this is a mutli-mode clock project based on attiny2313. it employs a 8x8 led matrix as display. with the limited resolution, this 12 hour clock shows time in 6 different modes.
hhmm mode, typical hours plus minutes scrolling digits with colon separator.
seconds mode, shows only seconds.
tix mode (shown below), led matrix is divided into quadrant, the upper quadrants shows the hour in bcd (binary coded decimal) values. they are represented by the number of dots to indicate the digits. the lower quadrants show the minute in bcd. i.e. for 12:37 it shows no dot + 9 dots on the upper half and 3 dots + 7 dots on the lower half.
dice mode (shown below), the led matrix is divided into two set of 'dices'. with the upper pair showing hour from 1 - 12, the lower pair of dice shows minutes in 5 minute increments. i.e. for 9:45 it shows dice value upper 9 + lower 9 (9 hour, 9 x 5 min).
binary (bcd) mode, (shown below) the hour, minute and second digits are show as binary dot on different rows in the led matrix. the rows 0 and 1 (from top) represents the hour digits, rows 2 is blanked, row 3 and 4 represent the minute digits, row 5 is blanked, row 6 and 7 represents the second digits.
the circuit employs row and column multiplexing to drive the leds, one row at a time, this gives a 12.5% duty cycle when "sets" of leds (8 of them in each of the 8 rows) are turn on briefly. current limiting resistors are eliminated to save breadboard estate and as we are not constantly driving individual leds, they are not going to be damaged.
the control (user interface) is also arranged so that we only use one tactile button for input. the firmware capture long button presses (press and hold) for menu rotation and normal button presses for menu selection.
this is a hobby project and the clock is only as accurate as your internal oscillator calibration. i had not use a crystal in this project as doing so will upset the "matrix on top of mcu" breadboard layout. a crystal can be used to increase accuracy on a alternate breadboard layout (or pcb). with software compensation, i can achieve may be within 2 minutes off a day. i would need to adjust the time every 3 or 4 days to keep it usable. this is more a cubicle talk piece than a swiss time piece.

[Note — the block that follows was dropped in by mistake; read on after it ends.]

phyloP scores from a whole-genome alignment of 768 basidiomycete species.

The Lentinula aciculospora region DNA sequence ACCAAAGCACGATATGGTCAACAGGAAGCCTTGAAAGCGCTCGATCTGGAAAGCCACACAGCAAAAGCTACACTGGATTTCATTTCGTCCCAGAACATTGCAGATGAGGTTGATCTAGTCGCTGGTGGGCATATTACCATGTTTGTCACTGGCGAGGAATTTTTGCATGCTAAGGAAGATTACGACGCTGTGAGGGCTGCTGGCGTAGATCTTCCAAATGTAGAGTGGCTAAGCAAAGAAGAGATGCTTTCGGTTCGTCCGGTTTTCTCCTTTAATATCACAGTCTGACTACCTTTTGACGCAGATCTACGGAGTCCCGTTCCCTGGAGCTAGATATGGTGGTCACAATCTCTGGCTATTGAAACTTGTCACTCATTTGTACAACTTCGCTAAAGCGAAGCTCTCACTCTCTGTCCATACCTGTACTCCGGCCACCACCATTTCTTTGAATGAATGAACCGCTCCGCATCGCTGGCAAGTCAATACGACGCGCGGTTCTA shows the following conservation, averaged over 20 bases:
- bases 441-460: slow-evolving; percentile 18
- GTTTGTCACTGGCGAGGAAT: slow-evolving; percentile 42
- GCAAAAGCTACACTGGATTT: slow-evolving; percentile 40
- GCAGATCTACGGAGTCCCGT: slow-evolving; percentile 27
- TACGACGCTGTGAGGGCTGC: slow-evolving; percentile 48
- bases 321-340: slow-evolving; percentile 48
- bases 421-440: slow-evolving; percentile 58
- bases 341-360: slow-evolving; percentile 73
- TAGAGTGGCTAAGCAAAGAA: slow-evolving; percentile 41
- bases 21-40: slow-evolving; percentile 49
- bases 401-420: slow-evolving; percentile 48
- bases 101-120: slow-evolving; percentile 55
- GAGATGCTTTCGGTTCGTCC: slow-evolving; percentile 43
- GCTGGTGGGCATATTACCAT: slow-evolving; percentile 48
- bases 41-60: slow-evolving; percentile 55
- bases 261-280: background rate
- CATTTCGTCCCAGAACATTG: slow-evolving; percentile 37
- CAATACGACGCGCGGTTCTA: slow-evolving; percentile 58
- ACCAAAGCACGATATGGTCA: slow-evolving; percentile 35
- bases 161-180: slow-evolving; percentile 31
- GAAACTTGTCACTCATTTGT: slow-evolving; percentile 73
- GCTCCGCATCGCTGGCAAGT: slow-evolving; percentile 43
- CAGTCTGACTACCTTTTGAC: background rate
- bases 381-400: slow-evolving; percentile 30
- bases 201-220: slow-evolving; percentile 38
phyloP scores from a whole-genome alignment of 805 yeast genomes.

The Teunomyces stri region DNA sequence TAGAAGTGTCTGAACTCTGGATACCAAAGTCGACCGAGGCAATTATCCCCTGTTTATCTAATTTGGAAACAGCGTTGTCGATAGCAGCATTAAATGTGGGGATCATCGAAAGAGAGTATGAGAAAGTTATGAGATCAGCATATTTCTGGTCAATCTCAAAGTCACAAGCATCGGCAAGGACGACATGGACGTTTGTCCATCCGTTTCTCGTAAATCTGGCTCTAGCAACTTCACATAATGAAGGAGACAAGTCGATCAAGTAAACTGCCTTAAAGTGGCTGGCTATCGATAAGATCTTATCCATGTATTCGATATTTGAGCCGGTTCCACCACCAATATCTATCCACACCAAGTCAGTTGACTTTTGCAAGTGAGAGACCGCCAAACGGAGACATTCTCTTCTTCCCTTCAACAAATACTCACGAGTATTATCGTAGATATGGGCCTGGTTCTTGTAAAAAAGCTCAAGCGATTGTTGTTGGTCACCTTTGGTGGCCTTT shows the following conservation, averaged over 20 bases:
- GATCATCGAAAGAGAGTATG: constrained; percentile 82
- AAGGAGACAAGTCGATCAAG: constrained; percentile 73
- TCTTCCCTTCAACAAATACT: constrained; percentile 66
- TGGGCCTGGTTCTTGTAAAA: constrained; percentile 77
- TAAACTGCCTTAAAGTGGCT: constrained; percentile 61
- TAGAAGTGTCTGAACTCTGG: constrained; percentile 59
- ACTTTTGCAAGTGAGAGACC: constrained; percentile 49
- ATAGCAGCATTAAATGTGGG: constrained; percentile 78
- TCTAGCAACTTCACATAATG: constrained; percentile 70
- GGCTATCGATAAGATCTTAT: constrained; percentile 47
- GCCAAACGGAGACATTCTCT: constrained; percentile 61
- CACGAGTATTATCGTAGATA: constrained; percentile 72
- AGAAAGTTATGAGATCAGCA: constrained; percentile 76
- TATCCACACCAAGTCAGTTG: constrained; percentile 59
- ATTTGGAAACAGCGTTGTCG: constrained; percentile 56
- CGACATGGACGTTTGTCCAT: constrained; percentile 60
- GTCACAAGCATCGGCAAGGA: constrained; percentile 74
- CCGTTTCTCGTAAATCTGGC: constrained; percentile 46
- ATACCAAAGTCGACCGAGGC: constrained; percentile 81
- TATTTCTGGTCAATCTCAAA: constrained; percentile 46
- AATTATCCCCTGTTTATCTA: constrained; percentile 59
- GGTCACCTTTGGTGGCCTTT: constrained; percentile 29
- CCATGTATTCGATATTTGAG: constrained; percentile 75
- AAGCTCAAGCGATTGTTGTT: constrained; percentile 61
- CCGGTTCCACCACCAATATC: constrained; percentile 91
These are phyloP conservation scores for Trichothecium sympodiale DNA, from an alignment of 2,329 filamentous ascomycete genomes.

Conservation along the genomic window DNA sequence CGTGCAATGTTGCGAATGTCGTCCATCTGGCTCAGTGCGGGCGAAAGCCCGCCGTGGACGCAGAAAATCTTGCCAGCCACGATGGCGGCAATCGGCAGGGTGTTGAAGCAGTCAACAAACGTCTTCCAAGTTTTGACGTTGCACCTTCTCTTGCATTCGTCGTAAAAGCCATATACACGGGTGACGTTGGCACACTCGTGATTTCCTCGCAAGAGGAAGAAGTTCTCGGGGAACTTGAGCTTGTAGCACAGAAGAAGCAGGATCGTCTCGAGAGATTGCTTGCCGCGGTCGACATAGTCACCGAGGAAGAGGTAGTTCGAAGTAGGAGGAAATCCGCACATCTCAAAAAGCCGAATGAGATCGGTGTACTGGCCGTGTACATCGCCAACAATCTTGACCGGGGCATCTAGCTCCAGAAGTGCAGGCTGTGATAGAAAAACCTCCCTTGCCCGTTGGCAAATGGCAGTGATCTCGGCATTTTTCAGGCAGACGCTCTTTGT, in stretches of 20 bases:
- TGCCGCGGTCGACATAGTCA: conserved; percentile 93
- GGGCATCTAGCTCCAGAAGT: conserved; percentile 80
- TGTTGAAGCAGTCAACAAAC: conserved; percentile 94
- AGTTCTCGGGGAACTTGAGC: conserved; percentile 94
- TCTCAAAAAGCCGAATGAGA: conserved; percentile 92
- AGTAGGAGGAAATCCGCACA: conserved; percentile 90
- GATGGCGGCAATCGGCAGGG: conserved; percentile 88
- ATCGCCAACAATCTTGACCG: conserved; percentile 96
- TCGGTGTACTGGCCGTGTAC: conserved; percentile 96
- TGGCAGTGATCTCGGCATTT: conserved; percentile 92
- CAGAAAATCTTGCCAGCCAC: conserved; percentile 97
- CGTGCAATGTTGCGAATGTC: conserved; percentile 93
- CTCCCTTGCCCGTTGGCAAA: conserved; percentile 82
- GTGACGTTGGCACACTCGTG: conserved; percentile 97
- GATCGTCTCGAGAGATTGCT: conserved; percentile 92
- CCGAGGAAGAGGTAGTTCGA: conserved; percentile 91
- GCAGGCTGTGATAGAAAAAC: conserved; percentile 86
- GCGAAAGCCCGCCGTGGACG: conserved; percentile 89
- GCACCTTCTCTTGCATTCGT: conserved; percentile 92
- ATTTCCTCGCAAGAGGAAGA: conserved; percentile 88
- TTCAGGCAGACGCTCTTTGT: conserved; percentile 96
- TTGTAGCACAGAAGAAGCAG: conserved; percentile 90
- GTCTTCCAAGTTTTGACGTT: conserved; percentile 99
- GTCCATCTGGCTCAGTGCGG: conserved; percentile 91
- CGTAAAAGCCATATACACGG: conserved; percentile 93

project fuse setting
avrdude -c usbtiny -p t2313 -P /dev/ttyUSB0 -V -U lfuse:w:0x64:m -U hfuse:w:0xdf:m -U efuse:w:0xff:m
the 8x8 led matrix has dot size of 1.9mm and is of common cathode, if you have common anode type, you can change a few lines in the code for adoption. see the following diagram and see if you have the right pin-outs. it appears they are quite common and if you purchase via ebay most suppliers have the same pin-out even if the model number is different.
Gd Rt V+ Ck MI MO (tinyusb programmer)
observe the ISP (in-system-programmer) pin-outs, this is a non-standard pin-out but works very well on breadboards, they lin up nicely on one side of the attiny2313 and just need to connect RESET + Gnd to complete the circuit. i am using a "usbtiny" type of programmer to do the flash.
[April 26th, 2011] replace makefile, the old one does not make hex output, just elf, now it makes both.
[December 23rd, 2010] source code updated and will build on avr-gcc 4.3.4 within 2k limit. will work on using crystal for accurate timing.
[December 14th, 2010] someone tried to build and w/ avr-gcc 4.3.3+ the hex is too big. i used to build this w/ 4.3.2 and get a very tight 2046 byte hex. i am attaching the hex file here. will find time to work on the source code / makefile switches to make it fit again in gcc 4.3.4. for now you can use the following binaries
click to download mclock.hex
click to download mclock.ee.hex
the source runs at about 500 lines and is rather self explanatory. the project was built in a linux ubuntu lucid box with avr-gcc toolchain.
although the project uses only a handful of letters for menu selection, i had included 38 characters in the rom. i.e. digits 0-9, letters A-Z, a '.' and a space character.
the tic mode and dice mode pattern selection is not true random as we had code size restriction.
per row leds brightness are compensated in software by adjusting how long a row of leds stays on and off. i.e. for rows with all 8 column leds on, we stay longer to make them appears to be as bright as those rows that have only one or two leds on.
watchdog timer is used as this allows for sleep mode to prolong battery life. this means that the clock is not that accurate. during sleep the timer wakes the system up 8 times a second to see if a key is pressed and to advance the clock.
if you have any questions, feel free to comment here, i will try to address them. i know this write-up does not have a lot of detail. i prefer to enrich this page with feed-backs from viewers.
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